“I want to be clear: We are not an anti-BSA organization,” Stemberger said late Friday. “In fact, we are not an anti-anything or anyone organization.”
For those who have already made the decision to leave the Boy Scouts, they are looking ahead to the Nashville convention and beyond.
Jeff Rayno, 51, a field researcher from Pooler, Ga., said he’d like to lead a troop in the new organization. His son Daniel, 14, is a Boy Scout, and Rayno, who believes that homosexuality is a sin, didn’t want him to be exposed to gays or discussion about sexuality through the program.
“I’m very excited that we can be starting a new thing that’s historical in nature that will be talked about years from now as being a cultural shift,” he said. “People are drawing somewhat of a line in the sand, saying that we have something that we believe in, we have a right to associate with people that think the same way that we do.”
For Alan Scheer, a Scoutmaster from Ochelata, Okla., the adjustment has been exciting but tough. His Troop 20 has stopped wearing their uniforms.
“I’ve cried a river since this started. I wanted to be buried in my Scout uniform. I couldn’t have imagined anything that would ever make me want to take it off again,” said Scheer, 50, an industrial mechanic.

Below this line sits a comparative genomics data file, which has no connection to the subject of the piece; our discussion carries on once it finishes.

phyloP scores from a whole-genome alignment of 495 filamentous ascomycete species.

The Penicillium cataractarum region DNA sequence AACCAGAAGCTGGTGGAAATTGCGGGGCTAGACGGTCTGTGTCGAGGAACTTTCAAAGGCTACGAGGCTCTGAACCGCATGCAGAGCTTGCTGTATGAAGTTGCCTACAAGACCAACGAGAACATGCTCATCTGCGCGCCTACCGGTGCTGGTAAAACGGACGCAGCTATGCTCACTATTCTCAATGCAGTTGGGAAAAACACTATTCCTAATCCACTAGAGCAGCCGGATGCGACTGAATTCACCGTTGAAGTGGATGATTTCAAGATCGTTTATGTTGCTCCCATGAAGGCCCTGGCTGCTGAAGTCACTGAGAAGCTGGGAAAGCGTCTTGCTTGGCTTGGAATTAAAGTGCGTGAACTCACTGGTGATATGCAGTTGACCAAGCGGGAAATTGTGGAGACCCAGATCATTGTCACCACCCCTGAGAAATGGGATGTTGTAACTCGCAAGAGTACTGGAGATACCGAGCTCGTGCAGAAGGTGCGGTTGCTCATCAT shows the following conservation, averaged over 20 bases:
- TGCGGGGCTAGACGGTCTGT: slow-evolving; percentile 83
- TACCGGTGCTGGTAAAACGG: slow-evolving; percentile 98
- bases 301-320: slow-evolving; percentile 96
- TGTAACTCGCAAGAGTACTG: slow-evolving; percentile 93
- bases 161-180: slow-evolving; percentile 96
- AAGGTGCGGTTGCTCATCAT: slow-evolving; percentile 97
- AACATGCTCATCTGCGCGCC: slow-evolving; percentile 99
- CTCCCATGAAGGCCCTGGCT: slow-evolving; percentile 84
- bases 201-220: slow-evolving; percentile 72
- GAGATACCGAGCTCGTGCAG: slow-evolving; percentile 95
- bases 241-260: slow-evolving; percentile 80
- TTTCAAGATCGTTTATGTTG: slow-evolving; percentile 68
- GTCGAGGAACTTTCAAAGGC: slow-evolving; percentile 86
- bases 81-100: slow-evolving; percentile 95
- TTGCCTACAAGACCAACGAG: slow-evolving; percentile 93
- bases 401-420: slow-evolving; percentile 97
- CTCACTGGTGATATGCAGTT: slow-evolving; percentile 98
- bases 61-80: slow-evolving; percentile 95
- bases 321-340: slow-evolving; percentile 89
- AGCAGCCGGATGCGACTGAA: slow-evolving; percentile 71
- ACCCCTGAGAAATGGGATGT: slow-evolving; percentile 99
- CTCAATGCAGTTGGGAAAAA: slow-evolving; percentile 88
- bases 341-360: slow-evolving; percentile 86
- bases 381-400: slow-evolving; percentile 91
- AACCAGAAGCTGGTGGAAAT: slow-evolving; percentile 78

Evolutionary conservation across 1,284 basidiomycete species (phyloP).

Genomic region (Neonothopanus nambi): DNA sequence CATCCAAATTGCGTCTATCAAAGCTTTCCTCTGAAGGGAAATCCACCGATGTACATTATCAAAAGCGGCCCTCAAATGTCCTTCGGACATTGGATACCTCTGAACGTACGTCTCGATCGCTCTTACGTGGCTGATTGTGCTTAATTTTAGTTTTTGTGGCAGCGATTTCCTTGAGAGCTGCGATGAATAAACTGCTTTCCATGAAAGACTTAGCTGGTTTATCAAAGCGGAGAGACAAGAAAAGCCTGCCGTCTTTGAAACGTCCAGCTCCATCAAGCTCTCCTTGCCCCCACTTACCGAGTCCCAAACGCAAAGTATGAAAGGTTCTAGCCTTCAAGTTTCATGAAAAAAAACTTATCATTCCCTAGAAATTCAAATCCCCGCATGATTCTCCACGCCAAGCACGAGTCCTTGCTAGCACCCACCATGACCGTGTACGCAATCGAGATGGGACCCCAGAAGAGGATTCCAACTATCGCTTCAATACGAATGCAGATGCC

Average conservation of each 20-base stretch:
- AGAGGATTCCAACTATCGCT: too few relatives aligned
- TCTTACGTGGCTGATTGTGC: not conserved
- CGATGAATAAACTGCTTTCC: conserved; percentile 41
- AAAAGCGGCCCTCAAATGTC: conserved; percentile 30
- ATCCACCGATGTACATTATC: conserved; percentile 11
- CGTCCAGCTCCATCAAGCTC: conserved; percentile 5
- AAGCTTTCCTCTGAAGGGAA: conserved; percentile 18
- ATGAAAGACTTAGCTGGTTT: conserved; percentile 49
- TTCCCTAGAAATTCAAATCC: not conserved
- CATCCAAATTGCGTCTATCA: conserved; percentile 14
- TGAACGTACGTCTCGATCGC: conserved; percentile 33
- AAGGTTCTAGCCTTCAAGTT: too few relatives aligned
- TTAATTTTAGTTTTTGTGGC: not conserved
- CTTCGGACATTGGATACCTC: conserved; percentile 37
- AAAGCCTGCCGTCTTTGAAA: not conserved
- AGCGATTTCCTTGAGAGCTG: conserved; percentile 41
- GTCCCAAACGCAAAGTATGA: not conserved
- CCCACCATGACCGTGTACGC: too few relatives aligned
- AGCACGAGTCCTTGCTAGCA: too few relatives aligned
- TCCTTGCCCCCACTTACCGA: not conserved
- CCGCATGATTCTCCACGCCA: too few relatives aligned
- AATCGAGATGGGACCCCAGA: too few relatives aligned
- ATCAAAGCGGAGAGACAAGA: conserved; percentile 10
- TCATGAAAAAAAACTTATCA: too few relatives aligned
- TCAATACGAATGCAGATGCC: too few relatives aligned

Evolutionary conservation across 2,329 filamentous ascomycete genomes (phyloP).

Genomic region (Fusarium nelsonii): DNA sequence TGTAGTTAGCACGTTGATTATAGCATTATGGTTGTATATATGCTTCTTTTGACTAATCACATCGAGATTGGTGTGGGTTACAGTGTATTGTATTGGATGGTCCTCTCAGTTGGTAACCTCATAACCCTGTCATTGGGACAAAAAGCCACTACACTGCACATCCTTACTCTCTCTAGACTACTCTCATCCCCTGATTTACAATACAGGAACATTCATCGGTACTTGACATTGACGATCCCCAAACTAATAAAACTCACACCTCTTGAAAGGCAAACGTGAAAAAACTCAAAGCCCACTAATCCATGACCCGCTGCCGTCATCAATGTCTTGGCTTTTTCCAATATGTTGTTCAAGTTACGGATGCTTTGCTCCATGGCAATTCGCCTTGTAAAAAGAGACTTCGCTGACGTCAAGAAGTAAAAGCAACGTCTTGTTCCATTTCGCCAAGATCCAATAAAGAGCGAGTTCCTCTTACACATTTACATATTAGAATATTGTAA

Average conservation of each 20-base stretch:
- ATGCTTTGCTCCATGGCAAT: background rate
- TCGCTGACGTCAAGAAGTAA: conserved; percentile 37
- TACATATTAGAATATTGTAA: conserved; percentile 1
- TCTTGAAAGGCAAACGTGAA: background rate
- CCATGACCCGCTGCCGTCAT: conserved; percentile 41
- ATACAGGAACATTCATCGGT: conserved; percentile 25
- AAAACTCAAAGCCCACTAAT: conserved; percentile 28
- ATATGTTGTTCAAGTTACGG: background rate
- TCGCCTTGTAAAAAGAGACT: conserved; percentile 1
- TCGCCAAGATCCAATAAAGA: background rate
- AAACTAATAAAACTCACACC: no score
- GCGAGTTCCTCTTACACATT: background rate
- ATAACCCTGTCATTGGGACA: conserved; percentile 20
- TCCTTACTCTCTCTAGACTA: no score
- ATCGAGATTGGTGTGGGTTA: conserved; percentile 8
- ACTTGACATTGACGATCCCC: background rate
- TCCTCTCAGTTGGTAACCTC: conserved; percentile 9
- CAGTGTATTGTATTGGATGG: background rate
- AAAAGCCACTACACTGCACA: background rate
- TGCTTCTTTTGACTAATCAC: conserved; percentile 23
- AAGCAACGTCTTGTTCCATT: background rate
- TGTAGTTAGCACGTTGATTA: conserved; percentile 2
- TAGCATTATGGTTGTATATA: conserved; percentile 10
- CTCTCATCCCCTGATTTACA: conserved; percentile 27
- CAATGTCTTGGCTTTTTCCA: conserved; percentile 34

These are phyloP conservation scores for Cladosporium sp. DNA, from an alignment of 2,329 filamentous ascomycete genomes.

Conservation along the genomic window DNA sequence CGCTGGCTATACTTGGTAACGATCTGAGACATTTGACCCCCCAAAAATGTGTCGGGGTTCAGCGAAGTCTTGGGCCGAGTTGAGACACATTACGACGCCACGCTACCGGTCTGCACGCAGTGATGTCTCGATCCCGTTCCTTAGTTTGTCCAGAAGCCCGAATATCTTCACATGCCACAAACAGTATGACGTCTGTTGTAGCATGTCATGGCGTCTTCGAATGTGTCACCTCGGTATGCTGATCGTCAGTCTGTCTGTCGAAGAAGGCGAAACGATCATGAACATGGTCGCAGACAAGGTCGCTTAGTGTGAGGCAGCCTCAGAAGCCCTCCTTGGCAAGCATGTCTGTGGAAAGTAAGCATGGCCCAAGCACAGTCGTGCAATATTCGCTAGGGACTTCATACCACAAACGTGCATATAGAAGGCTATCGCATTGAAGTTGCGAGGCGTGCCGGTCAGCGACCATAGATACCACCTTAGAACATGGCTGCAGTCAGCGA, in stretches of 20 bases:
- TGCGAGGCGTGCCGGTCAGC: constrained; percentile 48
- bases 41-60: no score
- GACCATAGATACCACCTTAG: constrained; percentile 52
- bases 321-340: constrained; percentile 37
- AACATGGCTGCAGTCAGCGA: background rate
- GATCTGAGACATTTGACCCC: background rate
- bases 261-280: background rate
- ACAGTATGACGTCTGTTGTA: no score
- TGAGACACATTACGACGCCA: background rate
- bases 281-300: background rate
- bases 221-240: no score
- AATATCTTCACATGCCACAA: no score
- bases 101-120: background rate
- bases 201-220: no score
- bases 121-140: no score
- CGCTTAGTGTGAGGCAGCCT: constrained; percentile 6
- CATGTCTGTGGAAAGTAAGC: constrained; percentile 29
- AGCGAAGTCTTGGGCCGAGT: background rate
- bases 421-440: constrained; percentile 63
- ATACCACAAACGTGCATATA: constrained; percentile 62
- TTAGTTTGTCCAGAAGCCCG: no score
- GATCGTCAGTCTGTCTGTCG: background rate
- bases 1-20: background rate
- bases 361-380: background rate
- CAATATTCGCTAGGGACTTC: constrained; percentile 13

He’ll bring to Nashville a photo album of the equipment that his troop has made from wood using old Boy Scouts’ manuals, like a backpack frame. He wants to show those people starting troops in Trail Life USA how they can save money on buying equipment that they would have gotten in the BSA.
“We’re just going to have to grow it ourselves,” he said. “Starting a troop can be expensive. Being able to connect with the Scouts of the old days and use your hands and make your own gear is a nice way to connect with a past that we are going to share.”
That past is strong for Pickens, who had always dreamed of becoming Scoutmaster of the troop his dad, now deceased, started in 1991. His religious belief that homosexuality is a sin, and his concern that his sons could be exposed to gays in the Boy Scouts, led him to leave the program.
Days after he returns from Nashville, he will introduce the new organization to four BSA troops he hopes to bring with him.
“It’s been kind of a bittersweet, big, big, big change for our family,” he said. “I may have to take on the big job of starting a troop from scratch. Whatever it will be, I am committed to it.”